He suggests waiting for the right surveyor: "If the surveyor is busy, it's probably for a reason. Don't let a sale or seller drive the timeline. Nothing good ever happens in a rush." Hunter also advises sellers to look for surveyors with a reputation as a ‘buyer's surveyor,' as they tend to be much more extensive in their inspection.

Michael Hunter, a NAMS-CMS and SAMS-AMS surveyor and principal investigator at Hunter Consulting & Survey Services in Springfield, Missouri, calls this a presale consult. "I don't write a formal report, but I still do everything I'd do for a buyer's prepurchase survey. I then create a list of things the seller should know about, or that would be flagged by an experienced prepurchase surveyor. I generate a full valuation in accordance with the Uniform Standards of Professional Appraisal Practice and help the seller establish a market value."

Deal With Structural And Functional Issues

The surveyor will help you catch any serious problems so that you know what the buyer's surveyor is going to find. "These deficiencies, if not fixed, could cost you, the seller, during negotiations," says Wills. "For example, cracked chain plates would be something you'd want to take care of. If you don't, that surely will be revealed during the buyer's survey, and could compromise the buyer's confidence in other aspects of your boat."

Ryan Miller, principal of Latitude Yacht Brokerage in Newport, Rhode Island, says a seller "should make the boat a safe boat to sell" and emphasized the importance of full disclosure. "It's not about money. It's about the boat selling."

Tom Bossenger, director of sales and marketing at California Yacht Sales in San Diego, California, says, "If an owner doesn't fix major issues, they're going to lose that money during the sale because those issues will come out and the buyer, unless he has more money than sense, is going to ask for a sizable repair allowance. If there's a $10,000 fix and you don't fix it, you're going to lose it on the back end of the sale when the problem comes to light. Now, you're probably not going to get that money back on a boat under $30,000, but if you don't make that fix there's a chance that you're not going to sell the boat at all. If it's a bigger boat, $100,000-plus, the chances of you recouping that money are greater."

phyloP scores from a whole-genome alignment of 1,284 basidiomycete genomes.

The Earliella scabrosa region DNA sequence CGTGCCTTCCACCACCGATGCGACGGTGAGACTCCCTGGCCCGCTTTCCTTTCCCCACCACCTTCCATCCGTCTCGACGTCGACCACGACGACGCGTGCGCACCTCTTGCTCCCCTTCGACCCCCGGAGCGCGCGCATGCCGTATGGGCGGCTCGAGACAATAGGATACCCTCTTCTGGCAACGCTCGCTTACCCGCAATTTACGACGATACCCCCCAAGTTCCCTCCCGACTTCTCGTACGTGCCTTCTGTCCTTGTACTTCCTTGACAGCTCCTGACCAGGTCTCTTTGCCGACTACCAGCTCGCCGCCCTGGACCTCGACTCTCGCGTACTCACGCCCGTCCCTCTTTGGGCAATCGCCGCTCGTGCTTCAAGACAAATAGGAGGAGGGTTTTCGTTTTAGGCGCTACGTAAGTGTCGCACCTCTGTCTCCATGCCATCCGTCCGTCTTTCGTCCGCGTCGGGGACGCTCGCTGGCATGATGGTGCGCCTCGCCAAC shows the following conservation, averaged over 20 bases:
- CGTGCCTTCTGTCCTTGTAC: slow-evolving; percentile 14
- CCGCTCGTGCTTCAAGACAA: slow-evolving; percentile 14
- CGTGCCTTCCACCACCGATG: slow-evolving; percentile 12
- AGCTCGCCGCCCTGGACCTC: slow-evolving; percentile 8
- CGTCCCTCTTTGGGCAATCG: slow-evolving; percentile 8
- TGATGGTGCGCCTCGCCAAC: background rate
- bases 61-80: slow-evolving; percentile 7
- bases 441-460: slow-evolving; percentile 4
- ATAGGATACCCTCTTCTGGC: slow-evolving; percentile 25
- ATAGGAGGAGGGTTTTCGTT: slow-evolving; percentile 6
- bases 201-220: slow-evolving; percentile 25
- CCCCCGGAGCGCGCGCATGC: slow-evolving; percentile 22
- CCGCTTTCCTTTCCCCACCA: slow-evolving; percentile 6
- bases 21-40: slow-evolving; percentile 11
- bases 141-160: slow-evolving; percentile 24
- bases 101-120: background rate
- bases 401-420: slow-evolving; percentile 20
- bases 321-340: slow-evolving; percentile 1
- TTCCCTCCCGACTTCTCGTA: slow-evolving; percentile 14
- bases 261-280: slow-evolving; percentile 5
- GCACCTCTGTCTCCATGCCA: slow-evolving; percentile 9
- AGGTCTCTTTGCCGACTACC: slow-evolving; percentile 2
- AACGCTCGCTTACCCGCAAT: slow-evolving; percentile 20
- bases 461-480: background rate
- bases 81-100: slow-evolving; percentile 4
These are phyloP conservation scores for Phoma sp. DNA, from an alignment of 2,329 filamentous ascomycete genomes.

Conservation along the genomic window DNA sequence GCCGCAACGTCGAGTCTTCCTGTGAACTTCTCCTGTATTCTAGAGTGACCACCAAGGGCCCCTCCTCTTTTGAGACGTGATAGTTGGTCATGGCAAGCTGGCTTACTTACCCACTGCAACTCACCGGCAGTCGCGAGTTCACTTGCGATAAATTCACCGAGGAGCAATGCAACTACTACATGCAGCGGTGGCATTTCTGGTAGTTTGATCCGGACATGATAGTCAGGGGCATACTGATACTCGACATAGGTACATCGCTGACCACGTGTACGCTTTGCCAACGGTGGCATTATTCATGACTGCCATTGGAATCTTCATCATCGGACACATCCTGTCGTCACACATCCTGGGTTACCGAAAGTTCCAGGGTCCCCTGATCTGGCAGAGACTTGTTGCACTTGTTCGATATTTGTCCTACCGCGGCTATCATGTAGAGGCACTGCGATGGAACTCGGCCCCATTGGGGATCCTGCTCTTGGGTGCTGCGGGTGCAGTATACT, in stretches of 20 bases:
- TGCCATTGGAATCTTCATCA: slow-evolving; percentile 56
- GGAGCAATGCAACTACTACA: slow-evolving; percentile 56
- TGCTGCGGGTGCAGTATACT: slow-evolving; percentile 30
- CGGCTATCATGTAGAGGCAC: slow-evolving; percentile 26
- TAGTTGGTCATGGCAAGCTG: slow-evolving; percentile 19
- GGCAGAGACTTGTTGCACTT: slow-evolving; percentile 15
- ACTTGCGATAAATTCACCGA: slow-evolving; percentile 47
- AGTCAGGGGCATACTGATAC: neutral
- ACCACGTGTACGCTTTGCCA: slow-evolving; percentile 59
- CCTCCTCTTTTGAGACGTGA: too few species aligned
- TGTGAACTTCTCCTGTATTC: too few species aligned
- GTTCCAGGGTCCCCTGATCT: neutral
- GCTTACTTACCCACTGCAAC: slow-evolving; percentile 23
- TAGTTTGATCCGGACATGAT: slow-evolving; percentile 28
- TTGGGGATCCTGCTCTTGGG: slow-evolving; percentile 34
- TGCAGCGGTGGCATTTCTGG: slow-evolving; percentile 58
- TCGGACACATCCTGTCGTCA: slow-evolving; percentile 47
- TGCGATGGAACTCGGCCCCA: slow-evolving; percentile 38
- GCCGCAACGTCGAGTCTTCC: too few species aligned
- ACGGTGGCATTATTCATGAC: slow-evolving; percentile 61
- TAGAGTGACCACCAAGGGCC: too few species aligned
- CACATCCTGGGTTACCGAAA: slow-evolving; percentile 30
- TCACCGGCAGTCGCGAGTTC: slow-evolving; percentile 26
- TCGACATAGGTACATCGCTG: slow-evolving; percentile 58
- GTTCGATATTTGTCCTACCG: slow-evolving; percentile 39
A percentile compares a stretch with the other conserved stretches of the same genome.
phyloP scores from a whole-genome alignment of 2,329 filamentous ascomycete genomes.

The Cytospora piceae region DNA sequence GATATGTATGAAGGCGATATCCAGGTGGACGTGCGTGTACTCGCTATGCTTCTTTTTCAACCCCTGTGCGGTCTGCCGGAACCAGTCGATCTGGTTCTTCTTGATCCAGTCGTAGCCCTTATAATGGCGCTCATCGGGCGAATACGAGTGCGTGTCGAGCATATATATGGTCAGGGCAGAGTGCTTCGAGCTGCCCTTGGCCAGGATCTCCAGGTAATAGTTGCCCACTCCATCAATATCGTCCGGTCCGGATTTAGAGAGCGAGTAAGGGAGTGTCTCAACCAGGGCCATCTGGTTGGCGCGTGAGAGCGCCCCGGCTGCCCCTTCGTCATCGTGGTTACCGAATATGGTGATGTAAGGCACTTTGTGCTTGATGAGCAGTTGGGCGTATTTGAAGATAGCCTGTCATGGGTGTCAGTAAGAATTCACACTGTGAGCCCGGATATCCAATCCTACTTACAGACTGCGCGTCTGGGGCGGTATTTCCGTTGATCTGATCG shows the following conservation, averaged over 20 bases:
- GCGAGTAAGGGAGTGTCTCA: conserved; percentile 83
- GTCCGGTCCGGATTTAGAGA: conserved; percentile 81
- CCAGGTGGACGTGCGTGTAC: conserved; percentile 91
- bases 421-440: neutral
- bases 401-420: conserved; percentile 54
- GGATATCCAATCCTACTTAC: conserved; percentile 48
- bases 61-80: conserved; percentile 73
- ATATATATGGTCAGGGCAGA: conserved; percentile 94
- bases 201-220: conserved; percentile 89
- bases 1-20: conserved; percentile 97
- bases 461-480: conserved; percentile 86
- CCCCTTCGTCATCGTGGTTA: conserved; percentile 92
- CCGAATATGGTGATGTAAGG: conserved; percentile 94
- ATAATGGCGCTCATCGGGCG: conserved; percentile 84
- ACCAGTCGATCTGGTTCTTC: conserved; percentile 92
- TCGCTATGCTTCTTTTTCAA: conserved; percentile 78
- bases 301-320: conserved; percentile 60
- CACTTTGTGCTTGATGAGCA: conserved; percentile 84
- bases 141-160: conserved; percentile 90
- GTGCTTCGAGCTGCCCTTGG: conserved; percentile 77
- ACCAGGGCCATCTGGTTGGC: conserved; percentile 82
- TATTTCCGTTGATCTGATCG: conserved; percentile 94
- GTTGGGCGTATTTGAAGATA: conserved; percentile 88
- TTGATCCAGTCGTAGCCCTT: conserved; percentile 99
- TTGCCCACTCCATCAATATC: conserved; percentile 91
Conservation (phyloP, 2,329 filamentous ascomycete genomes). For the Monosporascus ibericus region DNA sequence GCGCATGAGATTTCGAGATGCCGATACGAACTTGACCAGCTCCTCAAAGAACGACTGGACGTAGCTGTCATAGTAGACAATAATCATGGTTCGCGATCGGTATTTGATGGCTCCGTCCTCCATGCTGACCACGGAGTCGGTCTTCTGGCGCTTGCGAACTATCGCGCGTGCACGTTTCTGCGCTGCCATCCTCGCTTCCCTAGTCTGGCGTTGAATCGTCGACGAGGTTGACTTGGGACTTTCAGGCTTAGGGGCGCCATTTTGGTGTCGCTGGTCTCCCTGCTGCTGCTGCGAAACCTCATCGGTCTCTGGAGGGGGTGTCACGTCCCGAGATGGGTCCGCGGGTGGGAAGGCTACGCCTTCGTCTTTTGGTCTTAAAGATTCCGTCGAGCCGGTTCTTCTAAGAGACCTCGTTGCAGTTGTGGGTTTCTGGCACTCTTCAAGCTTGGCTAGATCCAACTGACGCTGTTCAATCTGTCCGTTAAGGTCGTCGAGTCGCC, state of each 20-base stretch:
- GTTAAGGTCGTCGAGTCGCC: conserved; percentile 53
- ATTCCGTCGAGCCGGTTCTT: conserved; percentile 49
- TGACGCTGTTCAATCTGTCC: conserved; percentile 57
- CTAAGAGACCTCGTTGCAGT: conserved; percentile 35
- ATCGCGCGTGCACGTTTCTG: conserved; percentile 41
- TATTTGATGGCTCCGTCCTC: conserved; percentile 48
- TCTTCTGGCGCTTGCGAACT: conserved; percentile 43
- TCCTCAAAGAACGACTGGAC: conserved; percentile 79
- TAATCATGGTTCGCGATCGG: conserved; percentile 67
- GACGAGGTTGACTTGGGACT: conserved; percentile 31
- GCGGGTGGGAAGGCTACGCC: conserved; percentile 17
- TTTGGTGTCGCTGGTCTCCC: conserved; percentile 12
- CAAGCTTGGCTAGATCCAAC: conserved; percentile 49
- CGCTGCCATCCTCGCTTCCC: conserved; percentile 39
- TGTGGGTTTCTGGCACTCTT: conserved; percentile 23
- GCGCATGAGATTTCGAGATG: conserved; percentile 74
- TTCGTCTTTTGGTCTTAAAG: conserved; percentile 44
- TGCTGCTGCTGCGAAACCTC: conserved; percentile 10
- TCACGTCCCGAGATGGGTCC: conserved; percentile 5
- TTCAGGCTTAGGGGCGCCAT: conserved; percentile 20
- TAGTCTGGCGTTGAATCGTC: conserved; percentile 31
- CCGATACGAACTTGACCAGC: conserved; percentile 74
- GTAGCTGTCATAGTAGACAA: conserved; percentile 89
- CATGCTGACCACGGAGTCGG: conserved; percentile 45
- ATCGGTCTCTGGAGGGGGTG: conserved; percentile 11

Getting A Boat Up To Expectations

Wills emphasizes the importance of knowing what is typical and appropriate for a boat. "For example, you can't find a Grady-White on the used-boat market without a T-top, either factory-installed or aftermarket. You expect it. A Grady-White should have a T-top, fish finder, radio, because this type of boat normally has these things."

Getting to "typical and appropriate" can be a fine balance. "Don't put a $10,000 electronics package on and expect to get $10,000 more for the boat," Wills says, "But if you had a bare-bones boat with no electronics on it, you need to do something to get it up to basic expectations."

Of course, expectations around what a boat should have changes over time. Partna said, "What was expected 20 years ago and what's expected today are different." He gave the example of a 50-foot single-engine powerboat with a bow thruster: "Most people would prefer to have both a bow and stern thruster in a single-engine boat. If a stern thruster costs $20,000 to add, should you spend $20,000 or just market the boat as-is and price accordingly?" In this case, because stern thrusters are not standard on this boat, Partna would suggest not adding a stern thruster. "However, on a boat that doesn't have a bow thruster because of its age, and is expected to have one, it would make sense to add one. You're likely to recoup a higher percentage of the cost. Also, if there's potentially two or three similar boats on the market and one of them doesn't have a bow thruster, the shopper is going to go right to the boats with the bow thrusters. So your boat may not even be in the running if it doesn't have equipment that's up to standard."

Presentation Pays

Deciding where to invest in fixing up your boat for sale comes down to what BoatUS's Sandy Wills says are two questions that every boat owner should ask themselves: What will it cost to make the repair or upgrade? What will it cost if I don't? Fortunately, there are a few easy and inexpensive things you can do, which will always improve the marketability and speed up a sale. Here's what the pros had to say:

Cleaned upholstery

You don't necessarily need to spend a lot of money to ready a boat for sale. Simply decluttering can make a big impact.

1. "Declutter by removing anything that's not intended to be sold," says yacht broker Ryan Miller. "You want people to be able to open lockers and cupboards." He suggested removing personal effects that might make it harder for the buyer to imagine themselves in your boat. "Take the junk off, but keep Coast Guard-required gear, boat hooks, lines, fenders, pots and pans." Spare sails may be included in the price but don't need to be on the boat for viewing. Miller suggests providing the prospective buyer with an inventory of functional spares or redundant equipment and storing these items off the boat.